cover image Double Jinx

Double Jinx

Nancy Reddy. Milkweed (PGW, dist.), $16 trade paper (84p) ISBN 978-1-57131-477-2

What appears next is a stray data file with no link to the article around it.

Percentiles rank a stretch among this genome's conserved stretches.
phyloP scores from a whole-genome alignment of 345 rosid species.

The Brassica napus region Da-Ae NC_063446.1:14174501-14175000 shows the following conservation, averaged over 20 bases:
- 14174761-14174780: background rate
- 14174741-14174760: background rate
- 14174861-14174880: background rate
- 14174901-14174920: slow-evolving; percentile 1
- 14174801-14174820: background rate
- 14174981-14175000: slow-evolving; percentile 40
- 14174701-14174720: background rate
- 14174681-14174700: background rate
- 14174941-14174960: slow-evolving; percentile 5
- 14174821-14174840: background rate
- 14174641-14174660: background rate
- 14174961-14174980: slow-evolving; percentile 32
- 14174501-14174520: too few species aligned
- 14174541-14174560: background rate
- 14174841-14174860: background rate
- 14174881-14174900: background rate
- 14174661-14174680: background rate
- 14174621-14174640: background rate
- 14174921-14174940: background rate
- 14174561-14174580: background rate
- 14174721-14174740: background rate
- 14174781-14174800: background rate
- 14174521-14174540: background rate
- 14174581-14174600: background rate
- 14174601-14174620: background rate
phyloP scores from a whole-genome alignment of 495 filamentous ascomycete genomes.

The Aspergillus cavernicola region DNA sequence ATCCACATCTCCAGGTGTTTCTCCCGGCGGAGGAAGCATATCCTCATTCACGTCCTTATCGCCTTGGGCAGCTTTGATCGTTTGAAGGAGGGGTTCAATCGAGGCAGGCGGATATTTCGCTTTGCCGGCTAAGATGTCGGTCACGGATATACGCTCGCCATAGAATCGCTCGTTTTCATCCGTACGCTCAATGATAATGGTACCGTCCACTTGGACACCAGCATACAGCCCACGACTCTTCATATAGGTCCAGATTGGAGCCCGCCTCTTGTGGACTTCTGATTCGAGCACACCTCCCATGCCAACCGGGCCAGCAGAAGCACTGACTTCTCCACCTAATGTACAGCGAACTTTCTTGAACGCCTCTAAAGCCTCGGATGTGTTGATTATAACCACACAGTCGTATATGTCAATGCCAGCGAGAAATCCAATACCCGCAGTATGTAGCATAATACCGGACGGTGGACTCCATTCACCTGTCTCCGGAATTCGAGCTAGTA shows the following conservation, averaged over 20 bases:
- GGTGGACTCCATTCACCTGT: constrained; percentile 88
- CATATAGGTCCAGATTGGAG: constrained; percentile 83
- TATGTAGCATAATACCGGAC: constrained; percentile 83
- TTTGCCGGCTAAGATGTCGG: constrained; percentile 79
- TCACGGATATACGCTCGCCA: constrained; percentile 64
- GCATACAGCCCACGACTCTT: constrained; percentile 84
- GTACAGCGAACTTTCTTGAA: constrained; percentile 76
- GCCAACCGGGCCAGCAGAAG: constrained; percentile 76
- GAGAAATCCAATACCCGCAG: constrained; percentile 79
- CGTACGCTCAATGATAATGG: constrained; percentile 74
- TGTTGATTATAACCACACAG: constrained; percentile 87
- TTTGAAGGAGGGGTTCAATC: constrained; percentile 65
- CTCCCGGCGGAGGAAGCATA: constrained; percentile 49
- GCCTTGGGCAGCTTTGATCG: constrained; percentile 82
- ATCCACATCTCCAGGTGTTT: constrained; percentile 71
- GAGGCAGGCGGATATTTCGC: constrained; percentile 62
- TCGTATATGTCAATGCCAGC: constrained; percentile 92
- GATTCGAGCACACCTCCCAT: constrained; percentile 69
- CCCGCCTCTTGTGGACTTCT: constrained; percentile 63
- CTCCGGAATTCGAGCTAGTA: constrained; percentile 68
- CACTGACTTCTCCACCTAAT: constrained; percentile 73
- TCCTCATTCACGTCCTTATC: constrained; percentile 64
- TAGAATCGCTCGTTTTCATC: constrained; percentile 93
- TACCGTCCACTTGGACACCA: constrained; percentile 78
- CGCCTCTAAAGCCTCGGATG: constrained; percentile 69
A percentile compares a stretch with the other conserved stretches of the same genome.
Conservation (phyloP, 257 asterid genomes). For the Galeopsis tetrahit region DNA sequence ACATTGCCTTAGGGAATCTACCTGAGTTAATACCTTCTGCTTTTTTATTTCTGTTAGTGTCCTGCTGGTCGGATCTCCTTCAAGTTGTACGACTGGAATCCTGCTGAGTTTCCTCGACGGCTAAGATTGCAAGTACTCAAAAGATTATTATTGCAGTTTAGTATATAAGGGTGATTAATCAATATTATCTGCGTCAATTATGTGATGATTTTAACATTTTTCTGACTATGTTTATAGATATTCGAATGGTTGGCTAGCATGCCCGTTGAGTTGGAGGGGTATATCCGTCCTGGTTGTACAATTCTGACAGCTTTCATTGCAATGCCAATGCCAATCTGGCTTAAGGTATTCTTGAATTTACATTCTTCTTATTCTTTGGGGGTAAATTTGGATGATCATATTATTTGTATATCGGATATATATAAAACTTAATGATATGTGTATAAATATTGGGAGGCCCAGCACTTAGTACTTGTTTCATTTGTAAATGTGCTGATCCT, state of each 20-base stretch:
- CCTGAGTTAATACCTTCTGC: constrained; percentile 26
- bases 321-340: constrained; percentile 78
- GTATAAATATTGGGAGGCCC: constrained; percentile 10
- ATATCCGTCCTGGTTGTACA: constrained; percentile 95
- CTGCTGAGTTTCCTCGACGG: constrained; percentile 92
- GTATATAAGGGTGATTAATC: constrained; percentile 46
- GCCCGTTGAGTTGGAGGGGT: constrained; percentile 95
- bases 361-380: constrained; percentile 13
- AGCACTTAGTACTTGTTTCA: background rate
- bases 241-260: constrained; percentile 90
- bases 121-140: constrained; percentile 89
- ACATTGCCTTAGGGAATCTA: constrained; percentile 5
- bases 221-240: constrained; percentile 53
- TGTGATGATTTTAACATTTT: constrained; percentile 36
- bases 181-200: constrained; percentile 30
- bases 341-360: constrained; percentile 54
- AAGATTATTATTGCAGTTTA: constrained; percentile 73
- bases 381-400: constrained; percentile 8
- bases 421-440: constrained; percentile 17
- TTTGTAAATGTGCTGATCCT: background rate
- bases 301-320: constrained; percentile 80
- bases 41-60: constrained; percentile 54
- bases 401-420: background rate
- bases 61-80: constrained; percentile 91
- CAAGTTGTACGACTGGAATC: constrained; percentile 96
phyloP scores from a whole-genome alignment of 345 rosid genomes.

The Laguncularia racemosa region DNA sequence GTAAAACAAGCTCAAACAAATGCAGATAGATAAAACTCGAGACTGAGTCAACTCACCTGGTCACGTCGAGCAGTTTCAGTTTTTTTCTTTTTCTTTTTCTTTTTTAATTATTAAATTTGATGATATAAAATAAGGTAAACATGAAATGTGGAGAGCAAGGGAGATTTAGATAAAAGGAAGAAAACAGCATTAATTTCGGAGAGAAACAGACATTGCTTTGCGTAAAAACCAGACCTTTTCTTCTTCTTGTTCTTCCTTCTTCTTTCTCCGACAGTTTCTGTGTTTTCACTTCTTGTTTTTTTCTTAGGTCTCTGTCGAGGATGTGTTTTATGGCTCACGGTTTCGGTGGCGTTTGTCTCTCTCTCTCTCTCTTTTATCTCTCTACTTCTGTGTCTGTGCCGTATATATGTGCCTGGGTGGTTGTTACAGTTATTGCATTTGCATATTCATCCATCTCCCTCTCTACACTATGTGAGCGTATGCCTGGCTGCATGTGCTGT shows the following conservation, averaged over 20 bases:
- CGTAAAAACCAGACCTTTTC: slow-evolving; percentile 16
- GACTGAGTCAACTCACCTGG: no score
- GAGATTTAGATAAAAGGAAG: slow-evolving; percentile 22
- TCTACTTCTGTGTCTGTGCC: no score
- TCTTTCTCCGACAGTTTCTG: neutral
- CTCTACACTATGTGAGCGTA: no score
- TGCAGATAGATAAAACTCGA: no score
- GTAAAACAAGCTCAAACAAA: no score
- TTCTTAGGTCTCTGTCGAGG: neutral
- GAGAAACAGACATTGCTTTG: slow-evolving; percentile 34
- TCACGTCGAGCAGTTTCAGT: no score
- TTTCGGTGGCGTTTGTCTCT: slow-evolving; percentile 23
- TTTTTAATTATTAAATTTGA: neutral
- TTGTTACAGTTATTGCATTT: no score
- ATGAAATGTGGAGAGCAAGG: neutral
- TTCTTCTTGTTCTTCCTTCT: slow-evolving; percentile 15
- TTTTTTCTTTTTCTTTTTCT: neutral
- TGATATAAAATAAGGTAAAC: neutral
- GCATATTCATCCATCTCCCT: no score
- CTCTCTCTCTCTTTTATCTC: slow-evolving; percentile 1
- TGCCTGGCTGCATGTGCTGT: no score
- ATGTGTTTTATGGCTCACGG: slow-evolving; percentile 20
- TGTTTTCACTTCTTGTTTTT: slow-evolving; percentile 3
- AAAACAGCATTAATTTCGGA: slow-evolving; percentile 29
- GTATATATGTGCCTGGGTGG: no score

In her debut collection, Reddy plays with a variety of forms as she weaves sharp images and dark narratives about femininity, faith, and family. Exploring the sinister side of girlhood/womanhood, Reddy imagines Nancy Drew facing off with a lookalike: “She’s a foxtrot. She’s a jinx and you can’t speak,” or perhaps “she’s the real Nancy/ and you’re a costume party.” Addressing the more quotidian anxiety of female adolescence, one poem’s subject is reminded of how “Saturdays were dancing days” when the “boys danced slow with other girls, your homely cousins/ and your classmates.” There are allusions to Little Red Riding Hood, Cinderella, and Helen of Troy, whose less-pretty sister “stays home and simmers.” A series of epistles alternately address a former lover and his current partner, and Reddy also investigates a familial cycle of violence: “For a year my father beat anything that moved,” and “My father’s father was a woodstove. He snapped and roared.” In the sonnet crown “Our Wilderness Period,” she delivers a bleak parable about belief, sin, and a people abandoned by God for which the speaker, another jealous sister, feels responsible. Reddy channels the vibe and energy of Plath and Sexton, but it’s her arresting language that’s the real draw here. [em](Sept.) [/em]